People have been talking about the demonization of black youth since the introduction of harsh sentencing guidelines during the Reagan years, but it turns out that the nation had been absorbing another image of black people right alongside the lurid tales of gangs and guns. Because of affirmative action, the picture of America has changed. However unpopular it has been as public policy, affirmative action has succeeded in integrating the middle class. Obama is not exotic to white Americans. He is familiar, the really nice black guy who went to school with your son.
Though Obama has been praised by some for not making race an issue in his campaign, and for not coming off as the black candidate, his race most certainly is crucial to his broad appeal. Black people can appreciate as much as white people the inclusiveness of his mixed-race heritage and that his story is in part that of an immigrant. But this is not a color-blind election. People aren’t voting for Obama in spite of the fact that he is black, or because he is only half-black, they are voting for him because he is black, and this is a whole new feeling in the country and in presidential politics. Forty years ago, Robert Kennedy was sharply criticized for saying that a black man probably could be elected president of the United States in fifty years’ time. “Victory tonight,” my barber, Mr. Sherlock, said as we shook hands.
Barack Obama was born in 1961, three years before the Freedom Summer of student sit-ins and nonviolent marches, when their political faith helped black Americans to face down the power of white mobs, fire hoses, and sheriffs with dogs. We look back on those times as the innocent days before Black Power and FBI shootouts, when white allies were still welcomed in the struggle. Obama’s mother, a white, eighteen-year-old coed at the University of Hawaii, married its first African student, a Kenyan in his early twenties. When he went to Harvard to pursue a Ph.D. in economics, he left his wife and two-year-old son behind. After his return to Africa, he saw his son only once, when Obama was ten years old. He died when Obama was in his early twenties.
Obama’s quest for the meaning of his absent father’s life becomes a search for his own identity in Dreams from My Father: A Story of Race and Inheritance. First published in 1995, beautifully written, it is the story of his youthful disaffection and salvation through community organizing in Chicago. He describes his childhood and adolescence in Hawaii, where “there were too many races, with power among them too diffuse, to impose the mainland’s rigid caste system.” Hawaii had been interrupted by Djakarta, where Obama lived between 1967 and 1971, when his mother married again, to an Indonesian engineer who would teach him how to defend himself and how to change a tire. His stepfather’s brand of Islam accommodated elements of animism and Hinduism, but Obama understood in retrospect that the overthrow of Sukarno in 1965, and the massacre of Communists and ethnic Chinese, had changed his stepfather from the idealist his mother had met at the University of Hawaii to an incommunicative man intent on surviving in the new regime.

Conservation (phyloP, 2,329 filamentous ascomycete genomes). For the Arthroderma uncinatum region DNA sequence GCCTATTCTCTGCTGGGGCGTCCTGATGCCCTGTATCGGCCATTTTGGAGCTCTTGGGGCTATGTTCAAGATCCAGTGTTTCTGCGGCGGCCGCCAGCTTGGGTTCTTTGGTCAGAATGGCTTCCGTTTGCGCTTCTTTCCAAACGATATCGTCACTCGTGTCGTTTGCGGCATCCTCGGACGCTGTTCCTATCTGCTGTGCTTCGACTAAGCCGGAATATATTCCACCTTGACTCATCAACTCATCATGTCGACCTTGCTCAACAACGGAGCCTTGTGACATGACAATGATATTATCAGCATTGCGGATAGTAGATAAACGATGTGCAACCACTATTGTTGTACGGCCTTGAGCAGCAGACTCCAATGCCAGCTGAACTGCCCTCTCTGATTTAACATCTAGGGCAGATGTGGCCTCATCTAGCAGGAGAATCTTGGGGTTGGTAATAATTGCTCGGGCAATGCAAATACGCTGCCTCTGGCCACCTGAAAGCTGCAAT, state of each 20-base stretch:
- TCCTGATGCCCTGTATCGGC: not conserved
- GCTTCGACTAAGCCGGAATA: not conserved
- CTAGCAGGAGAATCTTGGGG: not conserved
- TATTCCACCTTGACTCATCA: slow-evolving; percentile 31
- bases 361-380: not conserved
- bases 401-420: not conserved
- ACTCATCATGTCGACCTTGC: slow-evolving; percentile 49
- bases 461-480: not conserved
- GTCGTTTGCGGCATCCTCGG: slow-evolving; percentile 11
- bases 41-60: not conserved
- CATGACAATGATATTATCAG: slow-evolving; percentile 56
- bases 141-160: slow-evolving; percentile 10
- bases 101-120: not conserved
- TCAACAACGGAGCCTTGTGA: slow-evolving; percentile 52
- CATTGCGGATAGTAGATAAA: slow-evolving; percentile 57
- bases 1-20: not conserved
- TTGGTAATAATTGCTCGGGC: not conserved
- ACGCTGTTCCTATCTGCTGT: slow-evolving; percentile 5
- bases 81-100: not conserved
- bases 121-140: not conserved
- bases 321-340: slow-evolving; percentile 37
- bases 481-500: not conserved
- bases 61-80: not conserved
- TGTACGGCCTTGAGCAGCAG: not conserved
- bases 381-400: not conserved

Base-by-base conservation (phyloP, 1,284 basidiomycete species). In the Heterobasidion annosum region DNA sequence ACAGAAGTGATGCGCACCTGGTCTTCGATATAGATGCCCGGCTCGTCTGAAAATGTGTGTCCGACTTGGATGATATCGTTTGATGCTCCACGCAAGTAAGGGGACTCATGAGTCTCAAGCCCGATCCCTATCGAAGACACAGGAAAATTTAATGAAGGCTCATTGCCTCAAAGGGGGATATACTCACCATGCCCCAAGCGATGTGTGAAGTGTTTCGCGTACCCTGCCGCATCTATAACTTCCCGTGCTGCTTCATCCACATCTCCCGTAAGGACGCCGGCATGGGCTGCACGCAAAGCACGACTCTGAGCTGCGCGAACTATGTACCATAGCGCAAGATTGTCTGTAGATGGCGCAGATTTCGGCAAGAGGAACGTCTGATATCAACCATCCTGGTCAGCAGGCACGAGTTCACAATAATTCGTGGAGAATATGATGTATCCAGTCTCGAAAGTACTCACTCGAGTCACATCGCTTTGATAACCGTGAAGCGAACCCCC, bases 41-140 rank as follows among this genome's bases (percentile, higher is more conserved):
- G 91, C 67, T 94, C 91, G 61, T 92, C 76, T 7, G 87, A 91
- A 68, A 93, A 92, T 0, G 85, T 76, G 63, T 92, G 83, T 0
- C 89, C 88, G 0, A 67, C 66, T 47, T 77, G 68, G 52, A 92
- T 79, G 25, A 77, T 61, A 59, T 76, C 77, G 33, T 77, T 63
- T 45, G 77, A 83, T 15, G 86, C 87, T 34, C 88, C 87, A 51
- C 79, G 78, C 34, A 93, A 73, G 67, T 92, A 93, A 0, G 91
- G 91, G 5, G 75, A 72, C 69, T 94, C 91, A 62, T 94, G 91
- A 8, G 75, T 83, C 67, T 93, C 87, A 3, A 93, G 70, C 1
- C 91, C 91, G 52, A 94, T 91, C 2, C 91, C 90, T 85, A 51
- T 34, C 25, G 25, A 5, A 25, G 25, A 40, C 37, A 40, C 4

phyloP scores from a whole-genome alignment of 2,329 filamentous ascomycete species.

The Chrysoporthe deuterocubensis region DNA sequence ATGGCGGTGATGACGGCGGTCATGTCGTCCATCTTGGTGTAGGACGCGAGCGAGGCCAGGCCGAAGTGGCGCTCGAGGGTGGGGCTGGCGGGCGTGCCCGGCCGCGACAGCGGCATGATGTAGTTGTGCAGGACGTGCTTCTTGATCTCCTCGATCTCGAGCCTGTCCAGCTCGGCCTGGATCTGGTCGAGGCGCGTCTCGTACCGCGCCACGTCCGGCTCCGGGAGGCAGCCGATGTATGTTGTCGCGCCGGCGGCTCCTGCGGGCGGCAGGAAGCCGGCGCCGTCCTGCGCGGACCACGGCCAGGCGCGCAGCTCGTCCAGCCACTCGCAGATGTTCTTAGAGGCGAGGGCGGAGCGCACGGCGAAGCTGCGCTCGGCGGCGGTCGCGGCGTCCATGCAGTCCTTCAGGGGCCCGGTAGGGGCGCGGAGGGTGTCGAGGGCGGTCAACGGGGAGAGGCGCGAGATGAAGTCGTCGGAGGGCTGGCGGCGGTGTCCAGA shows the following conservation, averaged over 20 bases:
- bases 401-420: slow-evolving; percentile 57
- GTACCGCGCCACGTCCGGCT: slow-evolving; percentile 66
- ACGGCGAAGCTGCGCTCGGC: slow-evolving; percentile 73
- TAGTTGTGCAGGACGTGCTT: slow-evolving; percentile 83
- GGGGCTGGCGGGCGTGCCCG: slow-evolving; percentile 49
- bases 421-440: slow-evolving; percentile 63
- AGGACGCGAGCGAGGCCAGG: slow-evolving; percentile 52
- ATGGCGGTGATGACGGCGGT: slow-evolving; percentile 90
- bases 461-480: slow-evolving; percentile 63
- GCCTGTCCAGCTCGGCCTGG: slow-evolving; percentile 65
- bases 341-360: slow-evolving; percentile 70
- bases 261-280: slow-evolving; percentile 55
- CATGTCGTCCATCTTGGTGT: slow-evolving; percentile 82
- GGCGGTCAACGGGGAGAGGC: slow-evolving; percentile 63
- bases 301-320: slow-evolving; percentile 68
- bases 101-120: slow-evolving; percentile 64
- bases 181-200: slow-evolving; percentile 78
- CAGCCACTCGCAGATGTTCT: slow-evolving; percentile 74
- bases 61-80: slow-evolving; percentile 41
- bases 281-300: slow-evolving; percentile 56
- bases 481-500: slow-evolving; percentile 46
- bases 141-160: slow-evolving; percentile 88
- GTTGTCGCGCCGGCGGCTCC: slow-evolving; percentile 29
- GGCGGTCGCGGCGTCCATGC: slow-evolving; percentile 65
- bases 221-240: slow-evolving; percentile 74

Unable to afford the International School in Djakarta and wary of the education he would get in the local schools, his mother eventually sent him back to his grandparents in Hawaii, to Punahou Academy, an elite prep school, where Obama encountered race in the form of white boys amused that his father was of the Luo tribe and a white girl who wanted to touch his hair. He distanced himself from the one other black student—”a part of me felt trampled on, crushed”—and in time was left alone, once the novelty of his presence had worn off, though his sense that he did not belong only increased. Before he left Indonesia, his mother had taken a job as an embassy secretary in order to pay for supplementary lessons for Obama from a US correspondence course. She woke him at four every weekday morning to give him three-hour English lessons. Obama realizes that she, “a lonely witness for secular humanism, a soldier for New Deal, Peace Corps, position-paper liberalism,” kept alive his connection to America, to black America:
She would come home with books on the civil rights movement, the recordings of Mahalia Jackson, the speeches of Dr. King. When she told me stories of schoolchildren in the South who were forced to read books handed down from wealthier white schools but who went on to become doctors and lawyers and scientists, I felt chastened by my reluctance to wake up and study in the mornings…. Every black man was Thurgood Marshall or Sidney Poitier; every black woman Fannie Lou Hamer or Lena Horne. To be black was to be the beneficiary of a great inheritance, a special destiny, glorious burdens that only we were strong enough to bear.
This is reminiscent of Langston Hughes, who recalls in his autobiography that in the isolation of his Kansas childhood he was brought up on tales of racial heroism told to him by his grandmother, a widow of John Brown’s raid.
Where Hughes submerged himself in the urban Black Belt to come into contact with a black identity, Obama had a “color-coded” popular culture of television, film, and radio that offered him “an arcade of images” and styles to choose from. He played basketball “with a consuming passion.” He made white friends on the court and reminded his angry black friends that they weren’t “consigned to some heatless housing project in Harlem.” People were pleasantly surprised to meet a “well-mannered young black man who didn’t seem angry all the time.”